However, for a growing number of chiropractors, “how to help” immediately meant doing the thing they do best: to give chiropractic adjustments to the workers at the site of the World Trade Center.
Chiropractors from all over the U.S. immediately began working 24/7 to aid and relieve the stress and trauma suffered by men and women working at the WTC site. They are using a model of care formulated when they were pushed into action by the Murrah Building bombing in Oklahoma City. Working six-hour shifts, chiropractors are adjusting police officers, clergy, FBI agents, “diggers”, crane operators, FEMA staff, fire fighters, and the Red Cross. In the “clinic” on site, there is a hand-lettered sign that says,
In a recent interview with a chiropractor from Oklahoma, some of the motivation for chiropractors volunteering was revealed. He stated that he was too young for Viet Nam and too old for the service, now, but he still had something useful to offer. He could adjust and adjust and adjust. In one six hour period, he gave chiropractic adjustments to 40 people, including one of the big crane operators who was working such long hours that his hands were numb each morning. This Oklahoma D.C. said the physical complaints varied, but all had one thing in common. Stress.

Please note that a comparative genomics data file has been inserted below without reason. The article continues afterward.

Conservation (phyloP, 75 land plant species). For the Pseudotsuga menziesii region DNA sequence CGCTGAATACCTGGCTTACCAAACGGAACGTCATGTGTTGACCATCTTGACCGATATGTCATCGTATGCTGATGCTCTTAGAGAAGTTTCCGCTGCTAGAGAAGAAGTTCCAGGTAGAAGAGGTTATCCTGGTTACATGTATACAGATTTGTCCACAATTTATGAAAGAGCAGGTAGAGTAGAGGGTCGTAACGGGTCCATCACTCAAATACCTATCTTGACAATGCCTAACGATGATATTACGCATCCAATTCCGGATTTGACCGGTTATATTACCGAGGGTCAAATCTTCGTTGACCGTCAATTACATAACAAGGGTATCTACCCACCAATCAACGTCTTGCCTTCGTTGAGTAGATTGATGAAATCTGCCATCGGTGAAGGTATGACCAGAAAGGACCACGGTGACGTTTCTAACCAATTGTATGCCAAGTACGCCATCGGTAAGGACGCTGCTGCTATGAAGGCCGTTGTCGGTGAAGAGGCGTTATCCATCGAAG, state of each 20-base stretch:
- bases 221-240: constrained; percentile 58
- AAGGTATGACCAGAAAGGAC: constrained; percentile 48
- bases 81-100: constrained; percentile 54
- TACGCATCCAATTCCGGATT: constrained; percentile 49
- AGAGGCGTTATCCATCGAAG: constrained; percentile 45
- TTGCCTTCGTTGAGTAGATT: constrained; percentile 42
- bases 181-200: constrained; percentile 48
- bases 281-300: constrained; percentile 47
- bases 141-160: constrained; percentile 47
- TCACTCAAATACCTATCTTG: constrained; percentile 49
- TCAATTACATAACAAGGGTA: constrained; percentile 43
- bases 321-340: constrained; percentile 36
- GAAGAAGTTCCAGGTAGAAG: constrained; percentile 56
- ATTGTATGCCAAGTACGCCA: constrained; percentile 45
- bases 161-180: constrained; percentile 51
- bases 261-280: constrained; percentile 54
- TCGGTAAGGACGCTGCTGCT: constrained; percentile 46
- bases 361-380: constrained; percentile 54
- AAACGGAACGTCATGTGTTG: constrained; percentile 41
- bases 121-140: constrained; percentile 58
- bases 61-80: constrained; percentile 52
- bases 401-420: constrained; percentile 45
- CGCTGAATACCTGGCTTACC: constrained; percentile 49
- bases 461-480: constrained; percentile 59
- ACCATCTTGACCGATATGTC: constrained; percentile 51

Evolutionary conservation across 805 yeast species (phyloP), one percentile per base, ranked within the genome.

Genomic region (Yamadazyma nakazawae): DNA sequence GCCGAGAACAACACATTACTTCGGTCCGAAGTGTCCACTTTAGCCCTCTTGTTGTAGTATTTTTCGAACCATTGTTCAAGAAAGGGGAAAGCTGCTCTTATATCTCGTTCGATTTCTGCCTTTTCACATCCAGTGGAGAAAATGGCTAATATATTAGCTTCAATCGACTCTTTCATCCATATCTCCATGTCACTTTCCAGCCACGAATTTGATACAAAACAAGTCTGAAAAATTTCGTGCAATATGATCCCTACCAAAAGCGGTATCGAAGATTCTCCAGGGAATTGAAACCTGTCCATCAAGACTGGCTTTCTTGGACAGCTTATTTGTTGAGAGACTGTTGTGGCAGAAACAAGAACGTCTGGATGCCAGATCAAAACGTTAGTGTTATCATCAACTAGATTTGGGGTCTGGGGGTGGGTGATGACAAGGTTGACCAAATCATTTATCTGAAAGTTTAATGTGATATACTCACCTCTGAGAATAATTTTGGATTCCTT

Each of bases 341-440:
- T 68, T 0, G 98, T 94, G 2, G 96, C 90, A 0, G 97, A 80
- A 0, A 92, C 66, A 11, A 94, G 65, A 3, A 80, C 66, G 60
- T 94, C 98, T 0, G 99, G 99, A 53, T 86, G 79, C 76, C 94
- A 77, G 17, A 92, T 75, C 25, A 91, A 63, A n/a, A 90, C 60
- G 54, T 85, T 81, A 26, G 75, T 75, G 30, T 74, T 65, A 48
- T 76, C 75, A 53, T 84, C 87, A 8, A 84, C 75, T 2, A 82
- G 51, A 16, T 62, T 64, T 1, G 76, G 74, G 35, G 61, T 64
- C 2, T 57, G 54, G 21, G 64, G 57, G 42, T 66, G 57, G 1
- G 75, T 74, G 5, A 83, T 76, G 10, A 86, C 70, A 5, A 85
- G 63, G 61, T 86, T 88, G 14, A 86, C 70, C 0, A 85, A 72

When asked about his WTC patients, the chiropractor said, “These folks are members of some Big Heart club. Though their shifts end, they stay on because they can’t imagine being anywhere else, no matter how they feel, physically. It seems like everyone has come together on this. I am so moved by these people and honored to assist them. It is a life changing experience.”
The horrific events at the World Trade Center and the Pentagon have caused a great ripple of distress throughout the country. In a random survey of chiropractors, they report that more people are showing up in their clinics with headaches than ever before. There are beneficial things to alleviate this stress. Along with getting chiropractic adjustments, here are some additional suggestions:
Drink lots of water. Lots. If you ingest a lot of caffeine, drink even more water.
Step away from the images on TV. Take a walk.
Spend time with people who are good to you.
Find a way to be useful. It will give you hope. Contact the Red Cross at www.redcross.org.
To donate blood: 1-800-GIVE LIFE; to make a cash donation: 1-800-HELP NOW.
Sleep. Nap, if you can. You only heal when you are at rest.
And, YES, humor is a good antidote for stress.
As the sign at the WTC clinic says, “We’re Americans…We’ll Adjust”. Just now, we also need to take care of each other. Our office is ready to help you deal with the extra stress you may be feeling by making sure your body is as healthy and resistant to distress as it can be. Call us, today.